Paris has been ranked as the European city with the greatest risk for heat-related deaths, according to a new study published by the Lancet Planet Health.
The study looked at data from 854 cities and urban areas across Europe from January 2000 to December 2019 to analyse rates of excess mortality due to extreme temperatures.
Paris stood out amongst European cities when looking at the impact of high temperatures on mortality rates, across all age groups. For elderly people aged 85 and over, the study found that excess death was 1.6 times more likely due to heat.
After Paris, Amsterdam and Zagreb had the next highest risk for heat-related deaths.
Experts pointed to a few factors as to why France’s capital would be Europe’s most dangerous city for heat-related death. First, the data included the impacts of the 2003 heat wave, which hit France especially hard. Between 15,000 to 19,000 people died as a result of the extreme heat.
However, due to factors such as the urban heat island effect, which causes large cities to be warm up faster than their less urbanised areas, the city of Paris was sometimes 10C warmer than its surrounding suburbs and urban areas, according to 20 Minutes.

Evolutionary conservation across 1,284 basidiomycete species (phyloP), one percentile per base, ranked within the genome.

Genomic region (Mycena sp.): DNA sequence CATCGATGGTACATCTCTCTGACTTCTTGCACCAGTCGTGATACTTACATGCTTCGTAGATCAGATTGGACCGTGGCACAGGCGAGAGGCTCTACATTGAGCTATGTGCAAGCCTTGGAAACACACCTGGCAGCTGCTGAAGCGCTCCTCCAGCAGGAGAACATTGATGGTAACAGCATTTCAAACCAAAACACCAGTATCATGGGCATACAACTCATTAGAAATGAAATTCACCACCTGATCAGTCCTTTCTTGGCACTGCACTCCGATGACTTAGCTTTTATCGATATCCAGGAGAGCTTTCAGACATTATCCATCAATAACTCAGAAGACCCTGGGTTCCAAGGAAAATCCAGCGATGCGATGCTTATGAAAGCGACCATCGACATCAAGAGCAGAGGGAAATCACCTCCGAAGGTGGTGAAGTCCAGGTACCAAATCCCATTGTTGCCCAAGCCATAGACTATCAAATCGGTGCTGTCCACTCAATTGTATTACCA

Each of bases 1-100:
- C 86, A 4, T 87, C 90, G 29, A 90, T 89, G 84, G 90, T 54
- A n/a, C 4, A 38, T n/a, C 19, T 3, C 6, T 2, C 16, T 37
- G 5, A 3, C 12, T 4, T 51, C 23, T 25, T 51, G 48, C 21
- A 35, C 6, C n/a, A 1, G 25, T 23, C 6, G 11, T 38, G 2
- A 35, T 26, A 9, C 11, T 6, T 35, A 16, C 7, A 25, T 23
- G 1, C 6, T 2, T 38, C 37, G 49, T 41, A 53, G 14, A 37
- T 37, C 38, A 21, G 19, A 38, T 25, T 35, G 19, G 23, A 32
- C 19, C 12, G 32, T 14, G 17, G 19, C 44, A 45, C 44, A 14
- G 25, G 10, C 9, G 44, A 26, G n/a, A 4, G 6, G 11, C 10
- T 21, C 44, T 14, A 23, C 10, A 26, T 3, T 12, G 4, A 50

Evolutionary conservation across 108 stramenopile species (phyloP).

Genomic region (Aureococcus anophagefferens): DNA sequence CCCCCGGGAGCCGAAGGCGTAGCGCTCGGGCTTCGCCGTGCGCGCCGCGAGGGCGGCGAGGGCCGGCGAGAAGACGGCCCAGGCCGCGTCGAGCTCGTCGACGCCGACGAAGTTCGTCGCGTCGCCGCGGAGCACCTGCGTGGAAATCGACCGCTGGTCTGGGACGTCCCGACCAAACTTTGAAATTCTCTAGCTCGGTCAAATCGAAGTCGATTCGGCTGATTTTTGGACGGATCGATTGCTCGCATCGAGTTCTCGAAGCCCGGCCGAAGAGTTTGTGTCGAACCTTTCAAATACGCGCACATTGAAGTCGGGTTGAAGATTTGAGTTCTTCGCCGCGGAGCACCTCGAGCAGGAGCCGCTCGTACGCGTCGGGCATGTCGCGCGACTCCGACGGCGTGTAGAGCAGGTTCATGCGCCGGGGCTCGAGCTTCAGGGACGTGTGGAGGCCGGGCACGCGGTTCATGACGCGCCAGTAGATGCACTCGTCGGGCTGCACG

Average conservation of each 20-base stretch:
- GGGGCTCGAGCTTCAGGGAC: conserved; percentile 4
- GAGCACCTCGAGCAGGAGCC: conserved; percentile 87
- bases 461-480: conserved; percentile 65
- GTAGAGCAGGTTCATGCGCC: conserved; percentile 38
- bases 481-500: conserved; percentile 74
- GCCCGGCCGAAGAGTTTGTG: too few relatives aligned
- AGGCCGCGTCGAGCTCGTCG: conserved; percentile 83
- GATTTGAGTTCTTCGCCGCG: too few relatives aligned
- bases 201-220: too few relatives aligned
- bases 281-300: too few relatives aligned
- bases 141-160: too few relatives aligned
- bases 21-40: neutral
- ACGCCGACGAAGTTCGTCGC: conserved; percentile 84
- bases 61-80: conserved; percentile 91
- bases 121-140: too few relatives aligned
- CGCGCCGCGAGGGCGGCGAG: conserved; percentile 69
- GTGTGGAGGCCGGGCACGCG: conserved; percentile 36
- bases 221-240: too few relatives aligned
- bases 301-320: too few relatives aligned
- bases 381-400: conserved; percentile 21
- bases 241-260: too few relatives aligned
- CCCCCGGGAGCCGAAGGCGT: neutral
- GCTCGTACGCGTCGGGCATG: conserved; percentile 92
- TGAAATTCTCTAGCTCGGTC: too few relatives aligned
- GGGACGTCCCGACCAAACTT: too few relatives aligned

During the 2003 heatwave, Paris recorded an excess mortality of 141 percent due to the high temperatures, in comparison of a 40 percent excess mortality in small to medium sized cities in France, weather reporter Kevin Floury explained to BFMTV.
Part of the reason Paris has suffered so much from high temperatures has to do with its many zinc rooftops that keep heat in, and its lack of green space, as concrete surfaces retain more heat.
In response to the 2003 heatwave, the city created a ‘climate action plan’ in order to limit the impacts of heatwaves. The goals of the plan are to shift Paris away from being a ‘heat island’ and eventually become carbon neutral by 2050.
READ MORE: Trees to trams: How French cities are adapting to summer heatwaves
The city plans to invest in greening and tree-planting efforts, among other innovative plans such as building urban solar power plants and using the structures to shade public spaces in parks like Bois de Vincennes.
Now, during heatwaves, the city publishes an interactive map to show people where they can go to cool off, along with maintaining a database of elderly residents, with regular phone calls made on request to check up on them during periods of high-heat.
Nevertheless, according to AFP, Paris “could experience heat waves on average 34 days per year by 2080, compared to 14 days per year in the 2010s”, as such local authorities have begun planning for scenarios of a “Paris at 50C“.